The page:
Forgotten Harvest has received a $139,000 grant from The Kroger Co. Foundation to help end hunger in Southeast Michigan.
The grant is part of Zero Hunger | Zero Waste, Kroger’s plan to end hunger in local communities and eliminate waste across the company by 2025.
“Forgotten Harvest stands proudly with corporate partners like The Kroger Co. of Michigan and its visionary Zero Hunger | Zero Waste initiative to end hunger and food insecurity while delivering healthy, nutritious food,” says Kirk Mayes, CEO of Forgotten Harvest. “Forgotten Harvest would not be able to help so many in need within our community without Kroger’s partnership and support.”
During 2017, Forgotten Harvest partnered with Michigan Kroger to collect more than 4.15 million pounds of surplus nutritious food donated from 93 southeast Michigan Kroger stores and distribution facilities. According to USDA calculations, Kroger’s food donations gift will help provide enough food for 3.4 million meals to help those in need. Current U.S. Census data indicates that one in six people (589,000) and one in four children in metro Detroit face hunger and food insecurity.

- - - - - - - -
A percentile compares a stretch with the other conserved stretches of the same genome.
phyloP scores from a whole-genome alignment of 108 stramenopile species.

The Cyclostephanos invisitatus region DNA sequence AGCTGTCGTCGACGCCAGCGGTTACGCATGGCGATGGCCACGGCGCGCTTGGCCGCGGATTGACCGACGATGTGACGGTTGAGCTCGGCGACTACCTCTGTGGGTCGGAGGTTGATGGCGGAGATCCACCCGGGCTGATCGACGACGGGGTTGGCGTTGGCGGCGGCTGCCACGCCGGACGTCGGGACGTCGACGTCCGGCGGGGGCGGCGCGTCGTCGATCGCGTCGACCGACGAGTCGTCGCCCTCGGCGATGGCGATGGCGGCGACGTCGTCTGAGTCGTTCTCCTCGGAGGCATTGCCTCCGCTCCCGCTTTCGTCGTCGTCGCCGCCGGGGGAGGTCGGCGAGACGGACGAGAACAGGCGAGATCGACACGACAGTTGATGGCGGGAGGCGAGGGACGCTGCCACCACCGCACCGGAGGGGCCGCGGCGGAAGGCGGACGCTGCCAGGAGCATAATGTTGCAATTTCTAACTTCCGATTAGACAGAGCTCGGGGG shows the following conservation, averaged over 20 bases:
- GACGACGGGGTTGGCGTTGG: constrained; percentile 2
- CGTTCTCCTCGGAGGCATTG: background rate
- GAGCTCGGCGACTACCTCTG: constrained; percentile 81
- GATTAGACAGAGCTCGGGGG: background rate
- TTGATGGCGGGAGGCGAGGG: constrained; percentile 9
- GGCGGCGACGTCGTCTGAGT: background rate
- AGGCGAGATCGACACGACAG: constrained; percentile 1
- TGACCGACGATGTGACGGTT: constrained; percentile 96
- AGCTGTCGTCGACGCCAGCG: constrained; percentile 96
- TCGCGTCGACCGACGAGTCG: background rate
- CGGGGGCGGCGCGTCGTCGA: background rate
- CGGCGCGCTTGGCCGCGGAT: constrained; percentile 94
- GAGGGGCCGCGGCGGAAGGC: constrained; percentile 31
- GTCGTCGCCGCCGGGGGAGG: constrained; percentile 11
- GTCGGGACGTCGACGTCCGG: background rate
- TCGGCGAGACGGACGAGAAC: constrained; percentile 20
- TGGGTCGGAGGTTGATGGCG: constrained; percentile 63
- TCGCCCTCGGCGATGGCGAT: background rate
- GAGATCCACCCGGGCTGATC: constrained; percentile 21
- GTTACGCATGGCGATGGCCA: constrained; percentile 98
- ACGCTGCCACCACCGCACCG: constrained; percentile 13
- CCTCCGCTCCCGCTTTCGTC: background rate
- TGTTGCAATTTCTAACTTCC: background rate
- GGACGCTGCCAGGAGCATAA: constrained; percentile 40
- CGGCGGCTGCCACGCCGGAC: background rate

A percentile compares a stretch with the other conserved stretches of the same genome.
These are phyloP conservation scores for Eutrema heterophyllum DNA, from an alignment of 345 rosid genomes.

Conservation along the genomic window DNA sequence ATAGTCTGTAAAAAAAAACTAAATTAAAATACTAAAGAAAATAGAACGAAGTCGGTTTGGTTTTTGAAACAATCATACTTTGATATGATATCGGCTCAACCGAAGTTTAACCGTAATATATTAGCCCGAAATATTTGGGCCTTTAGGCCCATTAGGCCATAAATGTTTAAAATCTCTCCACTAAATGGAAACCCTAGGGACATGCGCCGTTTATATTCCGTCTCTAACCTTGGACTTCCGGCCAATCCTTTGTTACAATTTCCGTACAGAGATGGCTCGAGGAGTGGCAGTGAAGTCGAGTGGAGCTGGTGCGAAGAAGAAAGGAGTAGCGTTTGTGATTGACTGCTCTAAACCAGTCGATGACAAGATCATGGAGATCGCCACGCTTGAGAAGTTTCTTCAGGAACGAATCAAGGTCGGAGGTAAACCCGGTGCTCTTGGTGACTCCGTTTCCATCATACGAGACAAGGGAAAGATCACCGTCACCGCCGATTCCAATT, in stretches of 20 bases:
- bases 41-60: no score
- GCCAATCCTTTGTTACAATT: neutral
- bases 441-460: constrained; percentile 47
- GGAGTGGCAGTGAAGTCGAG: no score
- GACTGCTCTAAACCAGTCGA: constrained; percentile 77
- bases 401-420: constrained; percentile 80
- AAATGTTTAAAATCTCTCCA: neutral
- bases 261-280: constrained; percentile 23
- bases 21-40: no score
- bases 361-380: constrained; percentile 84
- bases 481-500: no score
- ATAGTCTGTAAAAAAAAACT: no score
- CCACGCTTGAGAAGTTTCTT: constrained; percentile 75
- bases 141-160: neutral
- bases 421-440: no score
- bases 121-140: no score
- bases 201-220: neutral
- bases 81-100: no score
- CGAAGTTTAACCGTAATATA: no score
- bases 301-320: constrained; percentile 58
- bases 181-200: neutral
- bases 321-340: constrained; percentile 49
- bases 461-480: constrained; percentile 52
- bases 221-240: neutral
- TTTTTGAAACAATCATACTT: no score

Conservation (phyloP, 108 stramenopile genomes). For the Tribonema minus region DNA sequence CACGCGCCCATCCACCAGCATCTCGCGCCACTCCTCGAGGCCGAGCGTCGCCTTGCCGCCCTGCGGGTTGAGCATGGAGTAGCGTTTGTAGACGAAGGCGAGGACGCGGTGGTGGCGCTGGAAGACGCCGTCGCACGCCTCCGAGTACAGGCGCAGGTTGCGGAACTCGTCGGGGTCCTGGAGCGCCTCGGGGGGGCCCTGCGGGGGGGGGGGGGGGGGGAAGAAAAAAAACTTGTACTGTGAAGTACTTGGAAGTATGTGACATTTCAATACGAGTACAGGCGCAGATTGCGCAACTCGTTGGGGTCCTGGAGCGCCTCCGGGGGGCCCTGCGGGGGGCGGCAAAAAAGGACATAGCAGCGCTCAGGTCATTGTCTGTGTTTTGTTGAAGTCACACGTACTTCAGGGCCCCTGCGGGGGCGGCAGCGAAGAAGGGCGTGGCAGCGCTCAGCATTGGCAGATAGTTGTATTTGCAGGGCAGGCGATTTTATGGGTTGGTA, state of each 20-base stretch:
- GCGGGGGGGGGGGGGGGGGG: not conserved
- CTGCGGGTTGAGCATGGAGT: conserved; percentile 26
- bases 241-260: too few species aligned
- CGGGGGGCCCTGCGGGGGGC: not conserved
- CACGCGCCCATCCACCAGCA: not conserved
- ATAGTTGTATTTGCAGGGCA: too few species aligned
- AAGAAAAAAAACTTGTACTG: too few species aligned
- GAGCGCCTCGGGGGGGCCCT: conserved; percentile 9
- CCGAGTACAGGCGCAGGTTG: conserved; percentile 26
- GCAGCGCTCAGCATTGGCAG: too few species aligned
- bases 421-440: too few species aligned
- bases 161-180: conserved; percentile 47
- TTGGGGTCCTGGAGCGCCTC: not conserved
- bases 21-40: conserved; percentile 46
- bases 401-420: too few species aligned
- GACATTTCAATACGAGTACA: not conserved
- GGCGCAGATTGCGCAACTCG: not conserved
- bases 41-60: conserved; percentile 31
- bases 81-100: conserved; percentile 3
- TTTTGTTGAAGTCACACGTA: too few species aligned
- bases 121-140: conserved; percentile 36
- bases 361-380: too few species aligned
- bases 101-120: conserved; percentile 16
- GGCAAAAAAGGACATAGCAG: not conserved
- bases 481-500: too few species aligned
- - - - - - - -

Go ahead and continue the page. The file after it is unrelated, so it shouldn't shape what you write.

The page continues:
The Kroger Co. of Michigan has partnered with Forgotten Harvest since 2004.
“The Kroger Co. of Michigan is pleased to endorse this generous grant to help end hunger and food waste in southeast Michigan,” says Rachel Hurst, corporate affairs manager for Michigan Kroger. “Everyone benefits from our ongoing ability to boost the nutrition level for hungry neighbors while diverting food from area landfills.”
Since 2010, Forgotten Harvest’s capacity has grown from rescuing 19.3 million pounds of food each year to 45.8 million pounds in 2017, a 135 percent increase.